04 December 2016

On the Exhaustion of Something of Other

Christian Viveros-Fauné, writing at artnet News, on "Containers and Their Drivers," the Mark Leckey mid-career retrospective presently on view at MoMA PS1:

"Fiorucci [Made Me Hardcore] achieved cult status at almost viral speed, thanks in large part to its timely anticipation of the YouTube generation’s breezy manipulations of digital sources. This accident of history lent the North England-born artist the veneer of being the Cezanne of the interwebs—in today’s artspeak, post-internet art’s analog pioneer. A gifted but ultimately trivial sculptor, filmmaker, poster-maker, installation-designer, lecturer, musician and general jack-of-all-0-and-1-art-trades, Leckey seems to have never recovered from the pigeonholing. [...]

"Traipsing through Leckey’s multiple rooms at MoMA PS1, consequently, comes across as a spiritually exhausting, Reagan-era throwback experience. As captured in his first US survey...Lecky’s life’s work takes physical shape as a concatenated set of new media reworkings of Jean Baudrillard’s 1980s-style vaporings. The majority of Leckey’s current installations, in fact, deal with some unacknowledged version of hyper-reality. Were Leckey American, no doubt this exhibition would have featured the DeLorean from Back to the Future. [...]

"'I see myself in a tradition of Pop culture,' Leckey told artnet News contributor J.J. Charlesworth in 2014. 'I'm a Pop artist – I believe in the idea that you’re essentially a receiver, that you open yourself up to, and you allow whatever is current to come through you and absorb it into your body and somehow process that, and that’s how the work gets made.'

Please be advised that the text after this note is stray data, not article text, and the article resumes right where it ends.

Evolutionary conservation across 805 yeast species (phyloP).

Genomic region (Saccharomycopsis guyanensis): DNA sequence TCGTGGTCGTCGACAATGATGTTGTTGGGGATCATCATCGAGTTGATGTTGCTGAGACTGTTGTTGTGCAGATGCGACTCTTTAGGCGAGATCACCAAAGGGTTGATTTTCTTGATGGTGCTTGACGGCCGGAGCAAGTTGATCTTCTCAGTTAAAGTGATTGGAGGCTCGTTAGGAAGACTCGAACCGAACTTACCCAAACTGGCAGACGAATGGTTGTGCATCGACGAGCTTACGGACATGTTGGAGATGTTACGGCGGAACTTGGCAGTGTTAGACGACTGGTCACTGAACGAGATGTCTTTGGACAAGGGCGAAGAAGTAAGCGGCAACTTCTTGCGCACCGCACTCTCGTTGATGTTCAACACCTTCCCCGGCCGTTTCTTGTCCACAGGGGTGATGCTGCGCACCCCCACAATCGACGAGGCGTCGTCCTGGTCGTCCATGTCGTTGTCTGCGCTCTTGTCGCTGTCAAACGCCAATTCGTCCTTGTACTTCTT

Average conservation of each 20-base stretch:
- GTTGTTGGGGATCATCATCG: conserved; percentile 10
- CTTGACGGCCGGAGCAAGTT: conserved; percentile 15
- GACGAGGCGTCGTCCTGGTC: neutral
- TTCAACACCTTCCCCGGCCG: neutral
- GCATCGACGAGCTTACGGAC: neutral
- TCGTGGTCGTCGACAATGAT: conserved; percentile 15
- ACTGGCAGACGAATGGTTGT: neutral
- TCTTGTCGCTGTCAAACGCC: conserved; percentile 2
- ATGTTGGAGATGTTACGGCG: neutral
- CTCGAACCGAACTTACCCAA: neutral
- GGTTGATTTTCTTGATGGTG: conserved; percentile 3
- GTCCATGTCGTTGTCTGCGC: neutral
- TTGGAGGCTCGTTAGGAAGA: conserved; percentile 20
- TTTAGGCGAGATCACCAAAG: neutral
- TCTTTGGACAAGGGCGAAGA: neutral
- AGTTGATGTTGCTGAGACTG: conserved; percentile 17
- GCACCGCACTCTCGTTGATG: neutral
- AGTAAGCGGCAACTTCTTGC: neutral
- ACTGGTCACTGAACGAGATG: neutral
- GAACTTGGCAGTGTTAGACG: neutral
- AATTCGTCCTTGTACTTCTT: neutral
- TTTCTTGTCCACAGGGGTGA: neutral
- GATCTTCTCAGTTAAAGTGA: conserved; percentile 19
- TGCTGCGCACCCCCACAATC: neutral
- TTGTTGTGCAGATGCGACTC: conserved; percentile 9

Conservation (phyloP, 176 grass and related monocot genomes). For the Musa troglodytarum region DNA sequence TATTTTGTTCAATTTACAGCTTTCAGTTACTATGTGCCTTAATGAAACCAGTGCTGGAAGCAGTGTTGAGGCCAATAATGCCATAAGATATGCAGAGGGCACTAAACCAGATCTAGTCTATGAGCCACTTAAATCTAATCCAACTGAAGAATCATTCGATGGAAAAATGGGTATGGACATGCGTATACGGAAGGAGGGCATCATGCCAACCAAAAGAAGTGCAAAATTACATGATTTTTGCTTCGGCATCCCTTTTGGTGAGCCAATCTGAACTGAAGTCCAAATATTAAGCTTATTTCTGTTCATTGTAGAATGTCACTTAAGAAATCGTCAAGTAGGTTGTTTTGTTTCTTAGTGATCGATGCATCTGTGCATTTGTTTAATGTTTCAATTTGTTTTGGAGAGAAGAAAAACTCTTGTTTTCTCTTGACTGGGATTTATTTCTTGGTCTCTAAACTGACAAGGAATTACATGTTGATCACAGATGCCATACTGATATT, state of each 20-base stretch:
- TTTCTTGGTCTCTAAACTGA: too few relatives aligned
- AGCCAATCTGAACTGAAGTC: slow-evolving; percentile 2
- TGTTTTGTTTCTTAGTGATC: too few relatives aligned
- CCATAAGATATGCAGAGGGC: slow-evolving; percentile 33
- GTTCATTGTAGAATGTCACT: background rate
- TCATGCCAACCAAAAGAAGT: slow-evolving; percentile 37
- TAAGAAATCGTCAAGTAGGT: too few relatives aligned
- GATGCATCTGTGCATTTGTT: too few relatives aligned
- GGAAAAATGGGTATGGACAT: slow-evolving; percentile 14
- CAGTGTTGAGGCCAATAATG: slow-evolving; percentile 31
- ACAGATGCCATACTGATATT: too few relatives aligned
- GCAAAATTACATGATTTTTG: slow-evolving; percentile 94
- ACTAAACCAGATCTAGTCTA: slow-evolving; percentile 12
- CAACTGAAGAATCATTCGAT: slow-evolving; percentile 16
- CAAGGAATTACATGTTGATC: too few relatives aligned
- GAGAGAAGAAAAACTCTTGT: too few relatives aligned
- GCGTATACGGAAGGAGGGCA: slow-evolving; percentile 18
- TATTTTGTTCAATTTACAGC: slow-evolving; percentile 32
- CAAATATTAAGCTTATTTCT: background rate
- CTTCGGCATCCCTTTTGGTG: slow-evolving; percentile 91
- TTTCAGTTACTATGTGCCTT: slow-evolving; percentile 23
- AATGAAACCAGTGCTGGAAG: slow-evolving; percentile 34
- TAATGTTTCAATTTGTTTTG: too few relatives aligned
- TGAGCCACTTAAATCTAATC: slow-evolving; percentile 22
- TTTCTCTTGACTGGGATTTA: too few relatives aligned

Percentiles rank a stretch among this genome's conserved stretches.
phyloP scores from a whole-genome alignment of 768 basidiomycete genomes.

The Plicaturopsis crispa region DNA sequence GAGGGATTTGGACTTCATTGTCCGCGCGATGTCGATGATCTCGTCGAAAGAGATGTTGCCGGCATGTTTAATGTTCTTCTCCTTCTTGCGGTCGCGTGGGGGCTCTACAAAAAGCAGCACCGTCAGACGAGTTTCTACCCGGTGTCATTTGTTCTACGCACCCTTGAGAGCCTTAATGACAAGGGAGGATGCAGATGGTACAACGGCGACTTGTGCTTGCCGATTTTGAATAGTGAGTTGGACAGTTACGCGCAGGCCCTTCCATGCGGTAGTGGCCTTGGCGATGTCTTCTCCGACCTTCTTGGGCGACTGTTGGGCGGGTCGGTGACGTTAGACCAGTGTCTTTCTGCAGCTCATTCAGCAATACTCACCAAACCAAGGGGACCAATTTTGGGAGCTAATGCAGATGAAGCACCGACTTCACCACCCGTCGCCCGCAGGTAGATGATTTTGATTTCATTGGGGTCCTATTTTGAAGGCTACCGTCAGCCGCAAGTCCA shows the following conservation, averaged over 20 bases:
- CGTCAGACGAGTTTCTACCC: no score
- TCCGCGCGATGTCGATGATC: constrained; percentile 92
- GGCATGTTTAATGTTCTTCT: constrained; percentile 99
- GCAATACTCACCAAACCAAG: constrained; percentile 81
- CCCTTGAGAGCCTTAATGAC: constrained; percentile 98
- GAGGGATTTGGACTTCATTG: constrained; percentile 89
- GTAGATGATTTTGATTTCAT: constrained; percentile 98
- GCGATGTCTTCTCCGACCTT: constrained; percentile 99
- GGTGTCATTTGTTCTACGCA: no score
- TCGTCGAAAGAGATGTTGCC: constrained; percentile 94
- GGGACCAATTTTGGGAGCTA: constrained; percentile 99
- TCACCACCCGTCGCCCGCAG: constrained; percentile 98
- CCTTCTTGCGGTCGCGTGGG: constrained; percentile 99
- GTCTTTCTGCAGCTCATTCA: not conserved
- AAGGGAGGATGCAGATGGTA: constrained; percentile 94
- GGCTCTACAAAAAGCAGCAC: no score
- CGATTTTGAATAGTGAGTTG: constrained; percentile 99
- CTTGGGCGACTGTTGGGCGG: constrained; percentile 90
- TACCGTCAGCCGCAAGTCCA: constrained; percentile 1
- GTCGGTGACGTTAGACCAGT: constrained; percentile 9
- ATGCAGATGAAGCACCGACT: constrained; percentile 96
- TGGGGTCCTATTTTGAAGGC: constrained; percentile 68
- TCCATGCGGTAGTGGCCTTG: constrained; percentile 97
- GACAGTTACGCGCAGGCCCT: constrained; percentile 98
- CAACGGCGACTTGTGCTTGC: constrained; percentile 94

"The work's chief revelation is as simple as it is uncritical: in our era of data glut, everything is everything is everything. Leckey’s replicas (or are they simulacra?) accrue on repeating shelves and pedestals, one after the other, in ongoing, insistent, recurrent, nearly endless succession."

The gist of Viveros-Fauné's critique is hardly a new one. If anything, it very much echoes that of Julian Stallabrass's YBA bollocking of some years hence, High Art Lite. That being, that "pop conceptualism" rapidly degenerated into a a default modus in which postmod irony, long having lapsed into a state of rhetorical depletion, becomes a form of passively (if not somewhat masochistically celebratory) fatalism. We are all merely receptors, culture is effectively like a pinterest page,  and "thinking isn't cool -- shit and stuff is cool."

The prevalence of 1980s tropes, themes and cultural references in Leckey's work is apropos in a way. For those old enough to remember the art of the '80s, this sort of installation art bound to seem so tiresomely familiar, because it's little more that the eternal return of Haim Steinbach -- endlessly reused and recycled and diluted into a thinner gruel with each iteration, a cultural product that exceeded its shelf life with the close of the prior century, a salon art that now signals aesthetic inertia and little else. Except, I suppose, some would argue that in his day there was something about Steinbach's work that seemed simultaneously both humorous and ever-so-slightly horrific. Whereas much of the stuff of this latest generation too often comes across as thoroughly anesthetized.

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